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Remi GuindonPoli 101 Final AssignmentDr. Craigie26123166In theory the Prime Minister of Canada is supposed to act as the first amongequals. However, Canada’s particular institutional arrangement has led to an absence ofinstitutional checks that has granted the Prime Minister a wide array of mechanisms tocontrol, shape and dominate government. In this paper I argue that the Canadian politicalsystem has failed to adequately place checks on the powers of the Prime Minister. I arguethat certain institutional arrangements, such as the leadership selection process, theoperational changes to central agencies such as the Privy Councils Office and the PrimeMinisters Office, the Prime Ministers powers of appointment, and the Prime Minister’scontrol over cabinet have made it nearly impossible to constrain the head ofgovernment’s power. A pertinent example of the unstrained power of the Prime Minister can be seen inhis power of appointment. The power of appointment is a tool that rests with any partyleader who becomes Prime Minister and is an extremely valuable facet of political powerthat has been used to the advantage of all Prime Ministers while serving. For example,during Jean Chretien's tenure in the Prime Ministers Office, he effectively used hispowers of appointment to select the majority of the Senate, his cabinet, a large part of theSupreme court, every lieutenant governor in the country, among other highly covetedpositions of political power (Findlay 2017). Moreover, Chretien’s actions were notunprecedented or illegitimate but rather fell well within his power as Prime Minister.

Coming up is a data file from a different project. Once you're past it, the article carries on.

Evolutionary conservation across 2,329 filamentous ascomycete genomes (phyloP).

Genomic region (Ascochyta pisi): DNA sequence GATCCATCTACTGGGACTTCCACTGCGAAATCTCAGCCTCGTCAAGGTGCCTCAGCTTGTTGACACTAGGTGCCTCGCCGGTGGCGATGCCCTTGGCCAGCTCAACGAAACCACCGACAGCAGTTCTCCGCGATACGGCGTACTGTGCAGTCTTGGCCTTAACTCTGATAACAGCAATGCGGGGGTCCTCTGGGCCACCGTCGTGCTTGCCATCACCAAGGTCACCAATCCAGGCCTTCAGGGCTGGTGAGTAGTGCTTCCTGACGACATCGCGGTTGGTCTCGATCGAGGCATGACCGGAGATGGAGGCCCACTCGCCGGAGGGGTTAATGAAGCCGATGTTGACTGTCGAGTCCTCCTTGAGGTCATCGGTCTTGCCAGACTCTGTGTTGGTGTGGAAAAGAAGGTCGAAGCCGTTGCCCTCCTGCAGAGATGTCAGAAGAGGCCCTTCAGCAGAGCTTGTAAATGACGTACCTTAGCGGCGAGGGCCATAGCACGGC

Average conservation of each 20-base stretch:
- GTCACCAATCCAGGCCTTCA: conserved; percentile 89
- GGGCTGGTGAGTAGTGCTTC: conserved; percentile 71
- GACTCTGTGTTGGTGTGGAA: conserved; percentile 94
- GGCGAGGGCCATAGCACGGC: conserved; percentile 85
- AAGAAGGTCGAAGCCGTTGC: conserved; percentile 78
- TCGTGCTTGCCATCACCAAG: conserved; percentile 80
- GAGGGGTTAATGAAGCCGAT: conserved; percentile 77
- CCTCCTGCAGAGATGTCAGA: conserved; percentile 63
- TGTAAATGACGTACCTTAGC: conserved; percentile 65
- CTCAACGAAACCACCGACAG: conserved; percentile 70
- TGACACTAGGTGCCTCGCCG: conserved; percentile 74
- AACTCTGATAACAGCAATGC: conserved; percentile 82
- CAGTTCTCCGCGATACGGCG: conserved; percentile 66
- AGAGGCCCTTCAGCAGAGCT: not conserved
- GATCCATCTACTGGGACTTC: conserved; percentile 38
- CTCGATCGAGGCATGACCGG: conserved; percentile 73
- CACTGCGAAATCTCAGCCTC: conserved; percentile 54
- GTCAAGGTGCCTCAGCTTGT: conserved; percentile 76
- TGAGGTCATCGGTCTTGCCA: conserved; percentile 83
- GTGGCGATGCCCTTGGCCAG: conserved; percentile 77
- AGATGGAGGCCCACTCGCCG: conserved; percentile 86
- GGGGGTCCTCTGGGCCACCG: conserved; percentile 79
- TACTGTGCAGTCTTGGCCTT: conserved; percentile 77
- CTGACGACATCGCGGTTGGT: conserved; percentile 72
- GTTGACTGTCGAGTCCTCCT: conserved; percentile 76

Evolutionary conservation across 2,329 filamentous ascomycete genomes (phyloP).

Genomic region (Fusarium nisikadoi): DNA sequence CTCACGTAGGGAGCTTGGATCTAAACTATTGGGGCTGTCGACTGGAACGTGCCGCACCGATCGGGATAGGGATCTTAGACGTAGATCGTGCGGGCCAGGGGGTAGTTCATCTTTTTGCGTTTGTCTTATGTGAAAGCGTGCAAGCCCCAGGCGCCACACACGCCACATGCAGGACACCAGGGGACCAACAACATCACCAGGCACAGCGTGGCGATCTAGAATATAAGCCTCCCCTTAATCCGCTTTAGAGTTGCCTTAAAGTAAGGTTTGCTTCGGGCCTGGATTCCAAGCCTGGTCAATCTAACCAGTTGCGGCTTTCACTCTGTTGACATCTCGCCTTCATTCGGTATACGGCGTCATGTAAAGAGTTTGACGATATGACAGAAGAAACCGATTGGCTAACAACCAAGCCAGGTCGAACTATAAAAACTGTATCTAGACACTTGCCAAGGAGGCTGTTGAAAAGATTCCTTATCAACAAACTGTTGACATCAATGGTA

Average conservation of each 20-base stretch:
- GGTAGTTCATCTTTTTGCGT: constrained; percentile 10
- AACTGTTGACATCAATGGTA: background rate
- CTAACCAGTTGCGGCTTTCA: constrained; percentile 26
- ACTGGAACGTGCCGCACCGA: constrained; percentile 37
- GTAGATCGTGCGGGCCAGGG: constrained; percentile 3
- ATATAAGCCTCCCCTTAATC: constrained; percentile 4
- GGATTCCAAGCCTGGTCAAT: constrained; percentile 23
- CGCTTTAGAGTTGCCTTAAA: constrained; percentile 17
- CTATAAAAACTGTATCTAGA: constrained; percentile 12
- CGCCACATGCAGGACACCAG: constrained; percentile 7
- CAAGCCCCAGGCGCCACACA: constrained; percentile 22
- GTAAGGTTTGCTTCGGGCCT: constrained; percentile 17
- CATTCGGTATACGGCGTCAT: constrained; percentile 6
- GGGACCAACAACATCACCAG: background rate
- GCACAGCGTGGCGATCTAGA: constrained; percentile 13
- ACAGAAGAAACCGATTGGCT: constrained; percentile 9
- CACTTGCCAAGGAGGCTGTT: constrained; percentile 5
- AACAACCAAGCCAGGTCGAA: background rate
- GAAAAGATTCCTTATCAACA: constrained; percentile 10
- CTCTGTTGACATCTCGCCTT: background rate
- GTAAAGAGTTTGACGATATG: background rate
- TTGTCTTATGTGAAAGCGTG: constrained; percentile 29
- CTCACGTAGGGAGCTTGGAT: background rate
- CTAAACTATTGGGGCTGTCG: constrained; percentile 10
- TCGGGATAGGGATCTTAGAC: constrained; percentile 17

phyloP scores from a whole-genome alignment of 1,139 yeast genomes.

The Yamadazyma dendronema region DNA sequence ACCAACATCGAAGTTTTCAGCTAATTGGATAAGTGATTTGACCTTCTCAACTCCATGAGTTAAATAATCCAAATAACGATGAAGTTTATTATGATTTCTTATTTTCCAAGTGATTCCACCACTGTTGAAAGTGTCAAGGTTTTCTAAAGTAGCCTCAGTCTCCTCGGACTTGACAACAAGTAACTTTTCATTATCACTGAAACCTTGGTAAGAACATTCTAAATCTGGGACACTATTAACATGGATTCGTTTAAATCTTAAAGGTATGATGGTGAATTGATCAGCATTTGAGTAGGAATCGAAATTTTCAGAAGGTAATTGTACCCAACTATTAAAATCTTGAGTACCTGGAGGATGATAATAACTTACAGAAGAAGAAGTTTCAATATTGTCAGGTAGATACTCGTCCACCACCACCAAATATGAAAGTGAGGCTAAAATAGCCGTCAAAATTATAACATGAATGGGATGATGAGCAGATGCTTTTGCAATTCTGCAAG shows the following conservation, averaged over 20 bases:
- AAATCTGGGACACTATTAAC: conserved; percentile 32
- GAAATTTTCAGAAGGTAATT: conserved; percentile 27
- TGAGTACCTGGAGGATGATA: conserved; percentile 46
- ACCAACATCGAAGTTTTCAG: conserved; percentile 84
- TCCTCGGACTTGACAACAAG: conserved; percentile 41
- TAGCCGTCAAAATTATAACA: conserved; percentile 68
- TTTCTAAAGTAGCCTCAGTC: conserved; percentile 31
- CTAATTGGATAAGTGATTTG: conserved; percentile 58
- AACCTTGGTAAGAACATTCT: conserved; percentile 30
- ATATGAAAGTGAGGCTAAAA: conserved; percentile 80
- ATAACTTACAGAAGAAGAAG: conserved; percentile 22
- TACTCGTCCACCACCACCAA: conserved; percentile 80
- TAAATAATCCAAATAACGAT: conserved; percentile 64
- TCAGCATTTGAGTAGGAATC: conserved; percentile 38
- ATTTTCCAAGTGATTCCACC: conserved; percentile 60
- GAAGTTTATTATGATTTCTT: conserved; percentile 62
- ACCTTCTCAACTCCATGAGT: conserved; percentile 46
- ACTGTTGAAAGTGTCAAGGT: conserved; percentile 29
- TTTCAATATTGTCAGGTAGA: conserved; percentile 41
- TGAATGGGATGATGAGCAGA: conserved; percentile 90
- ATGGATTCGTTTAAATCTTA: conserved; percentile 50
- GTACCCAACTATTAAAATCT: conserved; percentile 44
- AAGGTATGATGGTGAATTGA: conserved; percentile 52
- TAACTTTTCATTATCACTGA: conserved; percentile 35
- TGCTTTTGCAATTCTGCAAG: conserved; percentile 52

What is troubling is that these highly influential positions are appointed by the PrimeMinister without any public consultation and most of the time without any input orconfirmation from parliament. This means that individuals who are selected for thesepositions, by virtue of being selected by the Prime Minister, become beholden to his/heragenda, rather than being accountable to the people of Canada, or to the government as awhole. The significance of the Prime Ministers power of appointment should not beunderstated. By being able to hand pick individuals for highly influential positions ofpower without any resistance, the Prime Minister is afforded the immense ability to shapeand determine decisions made in government. Thus, by granting the Prime Minister theunfettered powers of appointment, the Canadian political system fails to check thepowers of the Prime Minister.A corollary to the Prime Minister’s powers of appointment is their unrestrainedcapacity to fire ministers. Firing a minister is fully within the political powers of thePrime Minister and he/she is able to do so unquestioningly when needed. In contrast toother Westminster parliamentary systems, the tendency for the Canadian Prime Ministerto fire large amounts of ministers is unprecedented. For example, in Britain in 1962 thePrime Minister Harold Macmillian fired six of twenty-two cabinet ministers. This wasseen as an “extraordinary event” of unprecedented nature. Comparatively, Paul Martin